In a fantastic paper about something else, Mary Kennedy (a professor of Teacher education at Michigan State University) uses the delightful phrase, reform clutter. She describes how many new district superintendents, building leaders, or instructional coaches feel compelled, almost as a rite of passage, to introduce a reform. Be it a new curriculum framework, a novel discipline code, an overhaul of the school schedule, or a different lesson plan format, “each initiative requires teachers to revise their routines and strategies and pulls their attention away from their teaching and toward a new logistical problem” (Kennedy, 2012, p. 596).
A multitude of factors influence the extent to which an individual teacher will embrace a given reform: whether the teacher believes the reform addresses a need pressing enough to endure the “necessary upheaval” of implementation; how closely the nature and content of the reform align with the teacher’s teaching style, beliefs, personality; how long the teacher has been using the current system that the reform aims to replace.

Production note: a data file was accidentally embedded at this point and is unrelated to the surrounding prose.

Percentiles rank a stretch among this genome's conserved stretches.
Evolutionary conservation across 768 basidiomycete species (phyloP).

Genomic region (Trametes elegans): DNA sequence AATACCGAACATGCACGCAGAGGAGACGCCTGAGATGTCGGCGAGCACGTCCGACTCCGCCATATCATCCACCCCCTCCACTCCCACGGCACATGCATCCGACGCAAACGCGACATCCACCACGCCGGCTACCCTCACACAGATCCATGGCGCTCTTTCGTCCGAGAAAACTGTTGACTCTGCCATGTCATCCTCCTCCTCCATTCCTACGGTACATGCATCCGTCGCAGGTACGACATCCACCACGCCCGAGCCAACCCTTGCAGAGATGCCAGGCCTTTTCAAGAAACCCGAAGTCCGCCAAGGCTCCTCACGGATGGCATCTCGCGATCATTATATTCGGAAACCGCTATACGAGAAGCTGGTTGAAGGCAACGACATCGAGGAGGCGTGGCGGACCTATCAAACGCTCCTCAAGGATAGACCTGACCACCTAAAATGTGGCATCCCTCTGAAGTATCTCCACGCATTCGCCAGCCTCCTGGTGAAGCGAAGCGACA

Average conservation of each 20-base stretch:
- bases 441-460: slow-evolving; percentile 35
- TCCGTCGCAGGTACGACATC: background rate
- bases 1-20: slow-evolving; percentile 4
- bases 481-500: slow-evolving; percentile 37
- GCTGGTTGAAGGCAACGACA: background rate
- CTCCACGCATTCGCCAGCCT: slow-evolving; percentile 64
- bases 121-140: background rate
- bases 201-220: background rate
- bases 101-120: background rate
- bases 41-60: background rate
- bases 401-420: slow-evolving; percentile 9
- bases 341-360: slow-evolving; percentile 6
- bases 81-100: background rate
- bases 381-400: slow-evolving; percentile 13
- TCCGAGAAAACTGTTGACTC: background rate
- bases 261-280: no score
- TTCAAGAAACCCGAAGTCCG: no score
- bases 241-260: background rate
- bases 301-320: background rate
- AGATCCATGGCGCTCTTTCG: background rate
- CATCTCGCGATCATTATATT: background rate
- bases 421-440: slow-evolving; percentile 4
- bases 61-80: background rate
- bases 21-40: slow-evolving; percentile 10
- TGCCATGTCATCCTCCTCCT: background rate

The result is often a state of reform clutter within the school. Different teachers, having embraced different reforms along the way, practice their craft differently. For example, one teacher has an effective behavior management system inspired by the Responsive Classroom model (https://www.responsiveclassroom.org/), while another teacher down the hall addresses behavior management with the Thoughts-Actions-Feelings Circle (http://www.positiveaction.net/), and a third teacher manages her class through a unique collaboration with her Playworks coach (http://www.playworks.org/). The school depicted here is less like a whiteboard, easily erased to make room for new fresh starts, and more like a busy workshop in which various surfaces are strewn with various projects, at various stages of completion.